The first ever Graphic Novel Breakfast at Book Expo America was a resounding, sold-out success.  The breakfast, which was sponsored by Diamond Book Distributors and featured Jeff Smith, Art Spiegelman, Mike Mignola and Jeph Loeb kicked off an entire day of programming dedicated to long form comic books (the panelists all preferred to describe their works as “comics” rather than use the more pretentious “graphic novel” monicker), which according to BookScan accounted for an astonishing 11.5% of all trade paperback sales in 2007.

Jeff Smith was the MC for the panelists and began by talking about 1986, a pivotal year that came up frequently during the subsequent discussions.  Three key graphic novels appeared in 1986—Spiegelman’s Maus, Frank Miller’s The Dark Knight Returns, and Alan Moore and Dave Gibbon’s Watchmen.  These volumes opened up Jeff Smith’s eyes to the potential of the medium and inspired him to create Bone--a work that Smith stated was not originally intended for kids, though it has been embraced by a youthful audience.


Seduction of the Innocent
Art Spiegelman followed with an illustrated personal history of his life in comics that was both informative and very humorous while succinctly chronicling the history of the medium from the late 1940s to the present.  He blended images from his early work Breakdowns, which is being reissued this fall with an autobiographical introduction that nearly doubles its length.  Among the many images he showed was a page from Dr. Wertham’s Seduction of the Innocent on which the good doctor demonstrated the secret symbolism within comics that drove kids to juvenile delinquency—in this case a detail of a male character’s shoulder, which revealed the image of a naked woman’s torso.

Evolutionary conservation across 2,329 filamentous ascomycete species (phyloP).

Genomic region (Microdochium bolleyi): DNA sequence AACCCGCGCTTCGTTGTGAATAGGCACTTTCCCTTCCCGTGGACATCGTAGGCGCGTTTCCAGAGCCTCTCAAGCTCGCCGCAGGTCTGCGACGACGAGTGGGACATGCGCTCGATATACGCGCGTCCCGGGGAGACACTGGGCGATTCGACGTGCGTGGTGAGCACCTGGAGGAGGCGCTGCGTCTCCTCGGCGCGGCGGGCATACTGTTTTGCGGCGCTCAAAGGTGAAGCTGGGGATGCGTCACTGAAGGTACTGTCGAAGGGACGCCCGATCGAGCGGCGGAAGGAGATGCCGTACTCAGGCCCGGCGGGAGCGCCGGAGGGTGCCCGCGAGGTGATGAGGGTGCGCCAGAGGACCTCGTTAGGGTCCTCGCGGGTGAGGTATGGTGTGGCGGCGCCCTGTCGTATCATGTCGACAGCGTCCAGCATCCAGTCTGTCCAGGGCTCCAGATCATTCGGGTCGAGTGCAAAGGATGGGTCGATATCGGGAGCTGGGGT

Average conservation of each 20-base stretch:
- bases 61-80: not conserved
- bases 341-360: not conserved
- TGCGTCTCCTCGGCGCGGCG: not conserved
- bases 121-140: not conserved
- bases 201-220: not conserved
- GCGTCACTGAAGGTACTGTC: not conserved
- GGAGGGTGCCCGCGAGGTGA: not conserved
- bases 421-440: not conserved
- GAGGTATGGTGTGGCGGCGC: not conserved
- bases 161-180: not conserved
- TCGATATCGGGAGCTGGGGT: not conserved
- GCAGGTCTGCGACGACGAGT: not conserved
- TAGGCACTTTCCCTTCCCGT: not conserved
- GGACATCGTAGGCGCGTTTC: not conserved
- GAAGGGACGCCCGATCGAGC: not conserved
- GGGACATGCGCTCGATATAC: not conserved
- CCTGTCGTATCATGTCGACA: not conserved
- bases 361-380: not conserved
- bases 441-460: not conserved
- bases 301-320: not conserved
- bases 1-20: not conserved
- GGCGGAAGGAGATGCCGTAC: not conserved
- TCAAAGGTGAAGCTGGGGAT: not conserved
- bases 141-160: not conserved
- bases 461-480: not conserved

Mike Mignola talked about creating Hellboy and the way in which he has managed to incorporate all sorts of elements of folklore into a series of comics (and graphic novel collections) that is actually one giant narrative.  Mignola admitted that after working on Hellboy for 15 years he is about half done with the saga.  Mignola also commented very humorously on his involvement with the filmmaking process.  While never disparaging the work of director Guillermo del Toro and his crew, Mignola nevertheless made it plain that after spending some time assisting with the production of the movie, he was glad to get back to his drawing board where he could feel both in control and productive.

The discussion of moviemaking made for a smooth transition to the final panelist, writer Jeph Loeb, who was trained as a movie-maker.  He began his career in Hollywood, where in 1985-86 the first movies he wrote, Teen Wolf and Commando, were released.

Loeb discussed his first efforts at writing for comics on the obscure DC title Challengers of the Unknown, where he made artist Tim Sale continually redraw pages because he didn’t know how to communicate what he wanted in the script.  According to Loeb, Sale ended up drawing some 64 pages for their first 22-page issue of Challengers.  Fortunately Loeb and Sale soon learned how to work together and their collaborations have included Batman: The Long Halloween, Superman For All Seasons, and Batman: Dark Victory to name just a few.

A Full House
The powerhouse panel was not without its differences—Spiegelman took exception to notions of the movies' influence on comics, pointing out that 19th Century cartoonist Rudoph Topffer was cross-cutting in his comic strips before D.W. Griffith “was even a gleam in his father’s eye”—and the audience clearly enjoyed the spirited discussion that followed in which Spiegelman argued that now that movie special effects have perfected the illusion of human flight, film, not comics, is now the natural medium for superhero fantasies.  All in all the first Graphic Novel Breakfast was a yeasty, informative affair that had the audience looking forward to a similar event next year.